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Madison City Council upholds veto of Taco Bell liquor license

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State Street

Pedestrians make their way along the 500 block of State Street in Madison.

Mayor Paul Soglin’s veto of a Taco Bell liquor license will stand after the Madison City Council failed to get the votes needed to override it Tuesday.

Council members voted 9-7 in favor of overturning Soglin’s decision to block a Taco Bell Cantina, 534 State St., from selling beer and wine due to his concerns about alcohol-fueled violence Downtown. But 14 of the council’s 20 members are needed to successfully override a veto. Four members were absent Tuesday.

Soglin said “it is the cumulative effect of the volume of liquor consumed and the volume of people consuming it” that results in costly problems Downtown.

“If there’s more opportunity for alcohol sales and people to drink, that is generally making the situation worse,” said Ald. Rebecca Kemble.

Supporters of the liquor license said conditions pulled back the hours when alcohol could be served — similar to what has happened with other restaurants — and larger policy decisions about alcohol Downtown should be discussed outside the context of an individual license.

The license would have allowed the Taco Bell Cantina to sell wine and beer until 11 p.m. on Friday and Saturday and until 10 p.m. Sunday through Thursday.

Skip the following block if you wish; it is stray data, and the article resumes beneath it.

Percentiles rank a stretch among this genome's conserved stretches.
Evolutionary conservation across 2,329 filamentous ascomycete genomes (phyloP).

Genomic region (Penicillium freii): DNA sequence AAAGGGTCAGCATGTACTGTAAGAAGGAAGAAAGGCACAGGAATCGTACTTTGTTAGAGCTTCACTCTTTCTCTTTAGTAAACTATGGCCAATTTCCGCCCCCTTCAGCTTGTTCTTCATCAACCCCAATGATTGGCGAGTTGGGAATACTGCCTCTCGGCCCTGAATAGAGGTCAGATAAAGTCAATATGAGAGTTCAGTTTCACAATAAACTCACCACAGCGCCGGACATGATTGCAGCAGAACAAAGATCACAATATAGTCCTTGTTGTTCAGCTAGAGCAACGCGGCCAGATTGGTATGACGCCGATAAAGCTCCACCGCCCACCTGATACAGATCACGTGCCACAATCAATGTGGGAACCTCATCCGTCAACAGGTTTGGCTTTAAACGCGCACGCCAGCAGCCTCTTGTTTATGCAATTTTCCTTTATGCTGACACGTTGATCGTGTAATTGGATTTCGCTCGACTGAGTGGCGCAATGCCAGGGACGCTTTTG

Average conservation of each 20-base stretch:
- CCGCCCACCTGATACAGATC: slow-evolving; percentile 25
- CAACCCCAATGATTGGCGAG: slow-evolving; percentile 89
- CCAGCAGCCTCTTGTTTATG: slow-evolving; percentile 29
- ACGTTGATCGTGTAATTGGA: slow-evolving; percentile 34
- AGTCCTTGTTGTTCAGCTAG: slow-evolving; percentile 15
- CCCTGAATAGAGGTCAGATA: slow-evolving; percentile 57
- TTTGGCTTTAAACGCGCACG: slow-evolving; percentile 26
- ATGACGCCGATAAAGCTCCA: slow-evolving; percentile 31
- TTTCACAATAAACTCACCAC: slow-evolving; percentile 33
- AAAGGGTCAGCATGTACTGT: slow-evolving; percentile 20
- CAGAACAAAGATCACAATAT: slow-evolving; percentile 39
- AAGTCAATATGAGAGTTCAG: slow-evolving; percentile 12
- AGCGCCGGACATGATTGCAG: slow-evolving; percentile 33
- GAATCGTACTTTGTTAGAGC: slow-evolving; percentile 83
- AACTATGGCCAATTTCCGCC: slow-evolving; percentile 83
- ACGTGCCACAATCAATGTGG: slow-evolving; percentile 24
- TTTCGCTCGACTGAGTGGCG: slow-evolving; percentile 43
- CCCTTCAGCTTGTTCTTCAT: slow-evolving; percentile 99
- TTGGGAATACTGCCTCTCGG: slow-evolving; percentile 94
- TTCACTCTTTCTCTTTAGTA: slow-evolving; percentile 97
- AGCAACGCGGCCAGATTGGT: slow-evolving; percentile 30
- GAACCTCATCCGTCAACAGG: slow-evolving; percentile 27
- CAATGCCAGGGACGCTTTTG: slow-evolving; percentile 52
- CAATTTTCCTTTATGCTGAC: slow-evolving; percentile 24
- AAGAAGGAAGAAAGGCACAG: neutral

“Random decision making is certainly not policy making,” said Ald. Shiva Bidar-Sielaff.

The mayor argued that granting previous licenses didn’t need to factor into the decision on the Taco Bell one, but instead the bigger picture of alcohol availability was at issue.

“This is a council that is so preoccupied with precedent, it’s almost a fetish,” Soglin said.

Soglin has floated the idea of taking the issuance of Downtown liquor licenses to referendum.

Soglin vetoed liquor licenses for State Street businesses Mad City Frites in 2015 and Lotsa Stone Fired Pizza in 2016, but the City Council overturned those vetoes. He vetoed the Taco Bell Cantina license on Dec. 11.

The Taco Bell Cantina brand differs from the chain’s regular restaurants by having a different decor, serving urban business districts and selling alcohol.

At Tuesday’s meeting, Soglin showed a five-minute video of violent incidents caught on security cameras Downtown in recent years to argue against increasing alcohol capacity.

“I don’t know how anyone could believe by allowing this cantina to go forward, that somehow it’s going to make the issues we saw on that screen better or worse,” Ald. Matt Phair said in response to the video.

Ald. Ledell Zellers, whose 2nd District includes the Taco Bell’s location, was comfortable with the plan as it limited the time when alcohol could be sold and restricted sales to beer and wine.

There is a chance the issue could be taken up again at the council’s Jan. 16 meeting. One of the four absent members, or a member who voted against overriding the veto, could ask for a reconsideration of the vote.

In that case, 11 of the 20 council members must agree to reopen discussion. But if the seven who voted against overriding the veto kept their position, there still would not be enough votes to overturn it.

The council also voted to move forward with the planning process for a Bus Rapid Transit system with about $2 million in state and federal dollars covering costs. Members also affirmed the right for mothers to breastfeed children in the council chambers.


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